2021 Winner: The 1721 Boston Smallpox Epidemic and the Origins of the Opinion Editorial

Project Information
The 1721 Boston Smallpox Epidemic and the Origins of the Opinion Editorial
HIS 190X, History of the Atlantic World, 1492-1824
The Boston smallpox epidemic of 1721 was a deadly episode in colonial American history. Boston residents were sent into a state of panic and confusion about the nature of the virus and how to prevent it. When an early version of vaccination, called inoculation, was introduced, the public was suspicious, and most local health experts called the procedure dangerous and not to be trusted. A battle over the efficacy of inoculation ensued in the local newspapers, and out of this public debate, the concept of the opinion editorial took shape. The debates were, to my knowledge, the first OP-EDs in any American newspaper.
The smallpox crisis is an interesting example of a historical pandemic. But it is also a story about science clashing with traditionalism in the inoculation debate. This clash is complicated by the fact that the science was hardly proven, that inoculation was a sketchy form of vaccination at best, and that the idea of injecting a disease as a cure seemed outlandish to most. The debates on this issue involved science, religion, opinion, and pure personal attacks, and all these lines of thought were present in the opinion editorials that appeared on the pages of papers like the Boston Gazette and the Boston News-Letter. The ways these newspapers handled the debates, by either acting as mere message boards for people to submit their opinions, or acting with a clear agenda, further raises questions about the role of the press.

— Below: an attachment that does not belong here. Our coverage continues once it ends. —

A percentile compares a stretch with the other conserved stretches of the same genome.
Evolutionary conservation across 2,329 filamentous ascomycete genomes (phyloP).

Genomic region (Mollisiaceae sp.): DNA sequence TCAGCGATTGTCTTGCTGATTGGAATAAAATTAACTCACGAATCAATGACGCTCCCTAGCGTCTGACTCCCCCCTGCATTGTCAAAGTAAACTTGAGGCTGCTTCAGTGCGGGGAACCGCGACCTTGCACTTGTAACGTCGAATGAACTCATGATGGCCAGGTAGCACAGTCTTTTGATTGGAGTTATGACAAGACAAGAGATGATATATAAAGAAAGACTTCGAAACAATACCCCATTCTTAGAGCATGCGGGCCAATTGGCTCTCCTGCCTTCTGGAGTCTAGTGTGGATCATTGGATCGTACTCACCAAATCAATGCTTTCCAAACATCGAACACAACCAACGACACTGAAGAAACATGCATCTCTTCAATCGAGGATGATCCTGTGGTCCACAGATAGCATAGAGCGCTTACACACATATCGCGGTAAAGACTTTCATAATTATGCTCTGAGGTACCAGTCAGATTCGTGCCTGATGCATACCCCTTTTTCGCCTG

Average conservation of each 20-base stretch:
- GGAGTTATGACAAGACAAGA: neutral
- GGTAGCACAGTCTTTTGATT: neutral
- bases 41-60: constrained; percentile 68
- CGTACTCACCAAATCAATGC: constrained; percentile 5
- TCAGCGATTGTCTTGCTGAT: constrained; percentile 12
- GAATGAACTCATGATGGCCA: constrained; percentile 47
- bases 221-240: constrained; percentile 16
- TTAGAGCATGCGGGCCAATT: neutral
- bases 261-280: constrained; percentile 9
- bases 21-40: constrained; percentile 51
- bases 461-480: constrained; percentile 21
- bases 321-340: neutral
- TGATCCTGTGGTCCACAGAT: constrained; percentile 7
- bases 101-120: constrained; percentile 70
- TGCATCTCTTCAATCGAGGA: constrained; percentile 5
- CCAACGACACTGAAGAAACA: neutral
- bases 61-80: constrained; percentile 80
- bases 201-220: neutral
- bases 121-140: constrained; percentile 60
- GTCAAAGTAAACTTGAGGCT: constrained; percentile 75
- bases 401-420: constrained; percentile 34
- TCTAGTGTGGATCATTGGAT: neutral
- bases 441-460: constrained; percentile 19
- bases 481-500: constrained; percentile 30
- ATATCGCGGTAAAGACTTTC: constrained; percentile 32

My paper tells the story of the different types of responses the newspapers took in the face of a confusing public health crisis. This research shows the contrasting approaches taken by Boston papers during the crisis. And in many ways, it shows the beginings of the debate in journalism between straight ahead, just-the-facts reporting and highly opinionated writing with a clear agenda.
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  • Matthew C Tracey-Cook (Stevenson)